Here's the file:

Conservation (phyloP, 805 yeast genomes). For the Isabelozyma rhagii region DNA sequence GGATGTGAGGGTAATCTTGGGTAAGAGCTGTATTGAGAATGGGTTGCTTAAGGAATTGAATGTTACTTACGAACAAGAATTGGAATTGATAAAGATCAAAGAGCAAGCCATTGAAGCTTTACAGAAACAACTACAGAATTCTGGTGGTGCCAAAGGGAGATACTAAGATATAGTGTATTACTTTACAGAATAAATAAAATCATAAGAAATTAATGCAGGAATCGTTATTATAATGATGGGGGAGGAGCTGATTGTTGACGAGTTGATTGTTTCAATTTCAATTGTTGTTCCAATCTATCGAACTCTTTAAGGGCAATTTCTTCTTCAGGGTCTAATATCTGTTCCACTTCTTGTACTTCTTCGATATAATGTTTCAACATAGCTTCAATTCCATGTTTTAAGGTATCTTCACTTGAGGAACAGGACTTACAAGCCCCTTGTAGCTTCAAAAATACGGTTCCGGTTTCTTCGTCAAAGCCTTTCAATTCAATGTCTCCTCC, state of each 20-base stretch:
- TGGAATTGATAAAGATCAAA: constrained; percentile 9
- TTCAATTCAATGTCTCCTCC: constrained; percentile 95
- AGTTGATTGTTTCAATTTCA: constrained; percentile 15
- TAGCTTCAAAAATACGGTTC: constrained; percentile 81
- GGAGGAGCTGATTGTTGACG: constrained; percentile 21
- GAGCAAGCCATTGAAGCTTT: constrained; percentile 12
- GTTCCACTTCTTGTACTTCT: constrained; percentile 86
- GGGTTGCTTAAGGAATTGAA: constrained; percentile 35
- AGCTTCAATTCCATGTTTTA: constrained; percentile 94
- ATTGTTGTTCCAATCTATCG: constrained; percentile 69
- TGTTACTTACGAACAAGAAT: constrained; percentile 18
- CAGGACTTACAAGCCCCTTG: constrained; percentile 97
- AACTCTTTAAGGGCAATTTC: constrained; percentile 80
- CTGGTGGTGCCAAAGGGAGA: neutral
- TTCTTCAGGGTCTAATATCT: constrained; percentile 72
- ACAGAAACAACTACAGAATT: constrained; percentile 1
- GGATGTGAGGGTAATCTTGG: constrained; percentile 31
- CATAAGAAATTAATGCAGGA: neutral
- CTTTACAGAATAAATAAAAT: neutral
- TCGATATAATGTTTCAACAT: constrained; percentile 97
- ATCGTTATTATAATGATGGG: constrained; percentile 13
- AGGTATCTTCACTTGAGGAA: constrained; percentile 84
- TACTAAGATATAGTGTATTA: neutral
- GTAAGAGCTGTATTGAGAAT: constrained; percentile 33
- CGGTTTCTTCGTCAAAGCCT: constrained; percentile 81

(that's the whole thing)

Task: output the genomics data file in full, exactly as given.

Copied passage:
Conservation (phyloP, 805 yeast genomes). For the Isabelozyma rhagii region DNA sequence GGATGTGAGGGTAATCTTGGGTAAGAGCTGTATTGAGAATGGGTTGCTTAAGGAATTGAATGTTACTTACGAACAAGAATTGGAATTGATAAAGATCAAAGAGCAAGCCATTGAAGCTTTACAGAAACAACTACAGAATTCTGGTGGTGCCAAAGGGAGATACTAAGATATAGTGTATTACTTTACAGAATAAATAAAATCATAAGAAATTAATGCAGGAATCGTTATTATAATGATGGGGGAGGAGCTGATTGTTGACGAGTTGATTGTTTCAATTTCAATTGTTGTTCCAATCTATCGAACTCTTTAAGGGCAATTTCTTCTTCAGGGTCTAATATCTGTTCCACTTCTTGTACTTCTTCGATATAATGTTTCAACATAGCTTCAATTCCATGTTTTAAGGTATCTTCACTTGAGGAACAGGACTTACAAGCCCCTTGTAGCTTCAAAAATACGGTTCCGGTTTCTTCGTCAAAGCCTTTCAATTCAATGTCTCCTCC, state of each 20-base stretch:
- TGGAATTGATAAAGATCAAA: constrained; percentile 9
- TTCAATTCAATGTCTCCTCC: constrained; percentile 95
- AGTTGATTGTTTCAATTTCA: constrained; percentile 15
- TAGCTTCAAAAATACGGTTC: constrained; percentile 81
- GGAGGAGCTGATTGTTGACG: constrained; percentile 21
- GAGCAAGCCATTGAAGCTTT: constrained; percentile 12
- GTTCCACTTCTTGTACTTCT: constrained; percentile 86
- GGGTTGCTTAAGGAATTGAA: constrained; percentile 35
- AGCTTCAATTCCATGTTTTA: constrained; percentile 94
- ATTGTTGTTCCAATCTATCG: constrained; percentile 69
- TGTTACTTACGAACAAGAAT: constrained; percentile 18
- CAGGACTTACAAGCCCCTTG: constrained; percentile 97
- AACTCTTTAAGGGCAATTTC: constrained; percentile 80
- CTGGTGGTGCCAAAGGGAGA: neutral
- TTCTTCAGGGTCTAATATCT: constrained; percentile 72
- ACAGAAACAACTACAGAATT: constrained; percentile 1
- GGATGTGAGGGTAATCTTGG: constrained; percentile 31
- CATAAGAAATTAATGCAGGA: neutral
- CTTTACAGAATAAATAAAAT: neutral
- TCGATATAATGTTTCAACAT: constrained; percentile 97
- ATCGTTATTATAATGATGGG: constrained; percentile 13
- AGGTATCTTCACTTGAGGAA: constrained; percentile 84
- TACTAAGATATAGTGTATTA: neutral
- GTAAGAGCTGTATTGAGAAT: constrained; percentile 33
- CGGTTTCTTCGTCAAAGCCT: constrained; percentile 81